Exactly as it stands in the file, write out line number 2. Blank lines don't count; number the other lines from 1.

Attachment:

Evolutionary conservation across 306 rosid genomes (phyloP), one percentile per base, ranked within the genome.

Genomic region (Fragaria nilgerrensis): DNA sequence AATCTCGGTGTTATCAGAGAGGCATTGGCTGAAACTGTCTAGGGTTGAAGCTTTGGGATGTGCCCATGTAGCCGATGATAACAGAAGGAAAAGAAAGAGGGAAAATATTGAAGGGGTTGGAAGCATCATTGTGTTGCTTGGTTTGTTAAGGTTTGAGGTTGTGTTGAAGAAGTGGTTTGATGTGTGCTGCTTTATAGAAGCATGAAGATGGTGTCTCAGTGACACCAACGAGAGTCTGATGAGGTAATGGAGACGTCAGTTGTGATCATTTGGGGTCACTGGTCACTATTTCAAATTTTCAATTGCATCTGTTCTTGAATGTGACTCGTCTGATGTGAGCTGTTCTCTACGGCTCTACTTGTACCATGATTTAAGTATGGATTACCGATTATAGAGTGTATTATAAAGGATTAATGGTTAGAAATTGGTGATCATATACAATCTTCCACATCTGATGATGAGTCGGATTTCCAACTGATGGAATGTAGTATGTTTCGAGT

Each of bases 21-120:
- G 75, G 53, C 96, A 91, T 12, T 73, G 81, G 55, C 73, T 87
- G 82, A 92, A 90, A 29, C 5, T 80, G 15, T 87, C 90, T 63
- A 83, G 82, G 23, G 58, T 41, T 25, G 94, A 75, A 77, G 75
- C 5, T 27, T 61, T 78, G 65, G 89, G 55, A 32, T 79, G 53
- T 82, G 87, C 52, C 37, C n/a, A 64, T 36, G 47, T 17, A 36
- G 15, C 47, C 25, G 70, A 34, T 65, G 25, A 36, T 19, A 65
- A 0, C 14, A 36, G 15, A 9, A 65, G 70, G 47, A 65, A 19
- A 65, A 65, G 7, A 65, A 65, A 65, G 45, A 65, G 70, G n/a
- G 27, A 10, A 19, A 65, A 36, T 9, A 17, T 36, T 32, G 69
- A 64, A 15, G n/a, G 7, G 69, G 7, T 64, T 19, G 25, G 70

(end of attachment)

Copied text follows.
Genomic region (Fragaria nilgerrensis): DNA sequence AATCTCGGTGTTATCAGAGAGGCATTGGCTGAAACTGTCTAGGGTTGAAGCTTTGGGATGTGCCCATGTAGCCGATGATAACAGAAGGAAAAGAAAGAGGGAAAATATTGAAGGGGTTGGAAGCATCATTGTGTTGCTTGGTTTGTTAAGGTTTGAGGTTGTGTTGAAGAAGTGGTTTGATGTGTGCTGCTTTATAGAAGCATGAAGATGGTGTCTCAGTGACACCAACGAGAGTCTGATGAGGTAATGGAGACGTCAGTTGTGATCATTTGGGGTCACTGGTCACTATTTCAAATTTTCAATTGCATCTGTTCTTGAATGTGACTCGTCTGATGTGAGCTGTTCTCTACGGCTCTACTTGTACCATGATTTAAGTATGGATTACCGATTATAGAGTGTATTATAAAGGATTAATGGTTAGAAATTGGTGATCATATACAATCTTCCACATCTGATGATGAGTCGGATTTCCAACTGATGGAATGTAGTATGTTTCGAGT